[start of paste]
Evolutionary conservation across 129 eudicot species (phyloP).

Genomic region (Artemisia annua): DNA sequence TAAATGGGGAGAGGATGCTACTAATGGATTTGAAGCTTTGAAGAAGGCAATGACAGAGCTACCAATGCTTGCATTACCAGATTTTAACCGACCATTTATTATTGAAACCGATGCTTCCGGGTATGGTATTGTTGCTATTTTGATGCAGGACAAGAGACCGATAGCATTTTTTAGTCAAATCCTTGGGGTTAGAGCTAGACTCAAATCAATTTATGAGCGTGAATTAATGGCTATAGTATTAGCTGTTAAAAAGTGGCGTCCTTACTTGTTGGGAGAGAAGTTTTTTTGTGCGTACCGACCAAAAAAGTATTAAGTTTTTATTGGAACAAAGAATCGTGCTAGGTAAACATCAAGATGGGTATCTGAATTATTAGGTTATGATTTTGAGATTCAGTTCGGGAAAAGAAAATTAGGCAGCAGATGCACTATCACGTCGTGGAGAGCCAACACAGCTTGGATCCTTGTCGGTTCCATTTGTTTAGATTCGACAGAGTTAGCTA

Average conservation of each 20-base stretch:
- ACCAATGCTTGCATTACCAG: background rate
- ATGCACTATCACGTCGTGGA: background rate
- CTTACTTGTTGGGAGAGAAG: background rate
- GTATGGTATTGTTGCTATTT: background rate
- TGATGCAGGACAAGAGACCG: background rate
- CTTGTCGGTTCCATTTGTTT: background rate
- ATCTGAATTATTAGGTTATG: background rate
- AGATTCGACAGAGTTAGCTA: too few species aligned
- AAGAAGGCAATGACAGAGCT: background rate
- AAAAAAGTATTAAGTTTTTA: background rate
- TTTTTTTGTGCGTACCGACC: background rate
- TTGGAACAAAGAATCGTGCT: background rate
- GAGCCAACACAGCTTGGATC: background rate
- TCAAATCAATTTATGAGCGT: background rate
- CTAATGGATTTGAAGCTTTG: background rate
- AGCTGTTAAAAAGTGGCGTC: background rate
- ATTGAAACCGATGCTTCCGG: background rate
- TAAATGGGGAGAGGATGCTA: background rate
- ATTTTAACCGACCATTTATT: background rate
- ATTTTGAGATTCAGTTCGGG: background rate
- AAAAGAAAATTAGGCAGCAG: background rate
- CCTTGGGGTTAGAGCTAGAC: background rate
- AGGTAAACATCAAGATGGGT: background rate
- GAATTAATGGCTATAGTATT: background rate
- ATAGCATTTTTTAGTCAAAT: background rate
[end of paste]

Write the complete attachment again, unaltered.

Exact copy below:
Evolutionary conservation across 129 eudicot species (phyloP).

Genomic region (Artemisia annua): DNA sequence TAAATGGGGAGAGGATGCTACTAATGGATTTGAAGCTTTGAAGAAGGCAATGACAGAGCTACCAATGCTTGCATTACCAGATTTTAACCGACCATTTATTATTGAAACCGATGCTTCCGGGTATGGTATTGTTGCTATTTTGATGCAGGACAAGAGACCGATAGCATTTTTTAGTCAAATCCTTGGGGTTAGAGCTAGACTCAAATCAATTTATGAGCGTGAATTAATGGCTATAGTATTAGCTGTTAAAAAGTGGCGTCCTTACTTGTTGGGAGAGAAGTTTTTTTGTGCGTACCGACCAAAAAAGTATTAAGTTTTTATTGGAACAAAGAATCGTGCTAGGTAAACATCAAGATGGGTATCTGAATTATTAGGTTATGATTTTGAGATTCAGTTCGGGAAAAGAAAATTAGGCAGCAGATGCACTATCACGTCGTGGAGAGCCAACACAGCTTGGATCCTTGTCGGTTCCATTTGTTTAGATTCGACAGAGTTAGCTA

Average conservation of each 20-base stretch:
- ACCAATGCTTGCATTACCAG: background rate
- ATGCACTATCACGTCGTGGA: background rate
- CTTACTTGTTGGGAGAGAAG: background rate
- GTATGGTATTGTTGCTATTT: background rate
- TGATGCAGGACAAGAGACCG: background rate
- CTTGTCGGTTCCATTTGTTT: background rate
- ATCTGAATTATTAGGTTATG: background rate
- AGATTCGACAGAGTTAGCTA: too few species aligned
- AAGAAGGCAATGACAGAGCT: background rate
- AAAAAAGTATTAAGTTTTTA: background rate
- TTTTTTTGTGCGTACCGACC: background rate
- TTGGAACAAAGAATCGTGCT: background rate
- GAGCCAACACAGCTTGGATC: background rate
- TCAAATCAATTTATGAGCGT: background rate
- CTAATGGATTTGAAGCTTTG: background rate
- AGCTGTTAAAAAGTGGCGTC: background rate
- ATTGAAACCGATGCTTCCGG: background rate
- TAAATGGGGAGAGGATGCTA: background rate
- ATTTTAACCGACCATTTATT: background rate
- ATTTTGAGATTCAGTTCGGG: background rate
- AAAAGAAAATTAGGCAGCAG: background rate
- CCTTGGGGTTAGAGCTAGAC: background rate
- AGGTAAACATCAAGATGGGT: background rate
- GAATTAATGGCTATAGTATT: background rate
- ATAGCATTTTTTAGTCAAAT: background rate